The following is a response from my wife, Karen, to a couple of recent blogs found on this site:
In his Oct 17 blog "The Foundation for Hearing God," Loren Warkentin wrote:
We Christians have become acculturated to this [fast-paced] style of living and I believe it has affected our spiritual lives. We are easily bored. If a “worship service” doesn’t entertain us sufficiently we move elsewhere. Long sermons and church services tire us. But maybe more deadly is the effect this lifestyle has on our personal, devotional relationship with God – it has become fragmented, stretched thin, missing even – and so we look for a fix. We still want to hear from Him, but….
YES! We desperately want to hear from Him!! But maybe the problem is not our expectation but the "worship service."
I don’t believe most Christians go to a church service looking to be entertained. We go seeking God. My great desire is to be engaged – my mind, heart, will and spirit – but when it comes to church services, I have all but given up. Most often I come home from a service knowing that I have (yet again) missed God.
My great desire is to be engaged – my mind, heart, will and spirit
Music moves me so if the "worship team" is decent and the songs are good (by that I mean there is some substance and content to the lyrics), then I can worship.
But the vast majority of sermons I hear do not engage me. I recently attended a friend’s very charismatic church. I am not a charismatic by theology, preference, experience, desire, personality or history, but if I lived in that town, that’s the church I would go to.
the vast majority of sermons I hear do not engage me
Why? Because I met God there. It was clear that the leaders were communicating their heart and more importantly, God’s heart. The sermons (I heard 3 over the weekend) came out of their lives and what God was teaching them, not from a commentary.
I find that in sermons the grand themes in the Bible are often reduced to the bottom line "be nice" and so much of what I hear is the "same, old, same, old." I love the "old, old story," don’t get me wrong. But the way it is presented is like eating dusty, stale crackers.
I have met numerous people who no longer attend church, not because they aren’t entertained, but because they miss God when they go. Initially they think the problem is with them, that somehow their expectations are out of line. Some of them keep going out of habit, others keep attending because they have kids and others just give up (I have talked to all of the above).
I have so many questions but have no place to ask them
Although evangelicals say we base our lives and beliefs on the Bible, there is little Bible reading. At one service I attended the preacher read 1.5 verses and then told us that even though the verses meant something different, he would still use those verses to preach on his chosen subject. At such services I look around at the people and think – Do they really find these words a life giving message? or is coming to church a habit and good way to see friends?
I have so many questions but have no place to ask them. Most of them start with "yes, I see what you’re saying…but what about this? and this? and this?” Does the preacher not have the same questions? If he (most are men) doesn’t, why not? Am I that off the charts? Do the people around me not have similar questions?
In Kent Anderson’s Oct 19 blog, "Apologetic Preaching," he writes in reference to J.P. Moreland:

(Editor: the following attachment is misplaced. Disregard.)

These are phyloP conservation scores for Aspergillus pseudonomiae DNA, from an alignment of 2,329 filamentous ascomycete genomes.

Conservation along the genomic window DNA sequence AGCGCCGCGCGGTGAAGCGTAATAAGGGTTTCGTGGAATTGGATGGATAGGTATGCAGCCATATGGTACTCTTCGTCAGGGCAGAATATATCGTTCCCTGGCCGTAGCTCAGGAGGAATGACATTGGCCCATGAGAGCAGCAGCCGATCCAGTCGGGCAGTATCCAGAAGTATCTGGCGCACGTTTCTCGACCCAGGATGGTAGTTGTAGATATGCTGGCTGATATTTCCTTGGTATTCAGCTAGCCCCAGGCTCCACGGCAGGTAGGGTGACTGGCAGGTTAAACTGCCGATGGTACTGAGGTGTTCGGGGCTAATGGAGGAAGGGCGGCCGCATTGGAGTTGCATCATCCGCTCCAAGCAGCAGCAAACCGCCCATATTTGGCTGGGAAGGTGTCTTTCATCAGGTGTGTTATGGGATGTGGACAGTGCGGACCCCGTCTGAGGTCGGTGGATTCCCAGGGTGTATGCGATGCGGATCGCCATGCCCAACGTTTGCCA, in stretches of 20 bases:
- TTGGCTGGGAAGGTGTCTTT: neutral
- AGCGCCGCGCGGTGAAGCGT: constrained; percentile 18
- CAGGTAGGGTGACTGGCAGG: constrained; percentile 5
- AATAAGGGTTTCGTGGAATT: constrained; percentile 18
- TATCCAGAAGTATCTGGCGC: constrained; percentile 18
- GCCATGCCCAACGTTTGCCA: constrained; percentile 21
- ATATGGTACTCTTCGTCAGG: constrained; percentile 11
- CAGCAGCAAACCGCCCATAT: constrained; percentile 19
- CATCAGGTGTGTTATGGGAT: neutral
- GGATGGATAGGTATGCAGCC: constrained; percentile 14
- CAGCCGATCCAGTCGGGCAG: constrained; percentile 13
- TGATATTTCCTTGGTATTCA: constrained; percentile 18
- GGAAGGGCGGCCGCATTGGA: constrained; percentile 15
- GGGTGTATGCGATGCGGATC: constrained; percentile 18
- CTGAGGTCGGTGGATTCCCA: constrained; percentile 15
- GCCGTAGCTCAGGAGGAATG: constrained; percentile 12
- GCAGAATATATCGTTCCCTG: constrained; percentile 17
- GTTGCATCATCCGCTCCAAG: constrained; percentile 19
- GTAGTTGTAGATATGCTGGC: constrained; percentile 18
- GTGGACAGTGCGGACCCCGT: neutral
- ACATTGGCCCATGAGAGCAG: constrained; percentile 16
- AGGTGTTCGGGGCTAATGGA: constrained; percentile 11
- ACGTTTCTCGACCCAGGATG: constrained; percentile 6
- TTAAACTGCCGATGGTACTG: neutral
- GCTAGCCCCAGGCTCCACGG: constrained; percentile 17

People, he said, need more than just to hear what the Bible says and how to apply it, because people don’t actually believe the Bible very strongly. People today are looking for passion and some sense that the preacher knows what she or he is talking about. Pastors need to be brokers of knowledge just like doctors.
[The problem with church services is not] the lack of entertainment, but the lack of substance
I believe that passion comes not just from knowing God, but from knowing God this past week; from working through doubts, questions, injustices and opportunities. I don’t think we need to develop a database of God’s miraculous interventions (Moreland’s suggestion as reported in Kent’s blog) because most people don’t live life like that. But we do want to know how to meet God in our ordinary, every day life.
Church services are a prime opportunity to bring people into God’s presence so they can hear from Him. At least the vast majority of resources are geared towards constructing and maintaining very expensive buildings so there can be a corporate gathering. But when that doesn’t happen the discouragement can lead to disillusionment. It is not about the lack of entertainment, but the lack of substance.
maybe church is just (mediocre) entertainment and isn’t meant to be a place where life and the gospel come together
Coincidentally, I am reading about the Veritas Forum, a movement in universities that faces the hard questions of life in the light of who Jesus is. Experts in many different fields offer expertise to students who can respond and interact. Their messages do not reduce the gospel to a trite "be nice," but honestly grapple with the relevance of God’s revelation in the context of a secularized worldview.
I find the Sunday meeting expression of church to be very unsatisfying because it is one dimensional. Much time and effort is put into this one expression and yet it falls short of what it could be: a gathering of people who need and want to meet with God, who have come to worship and to be in God’s presence. Yet week after week some of us leave so frustrated. Eventually we learn that maybe church is just (mediocre) entertainment and isn’t meant to be a place where life and the gospel come together.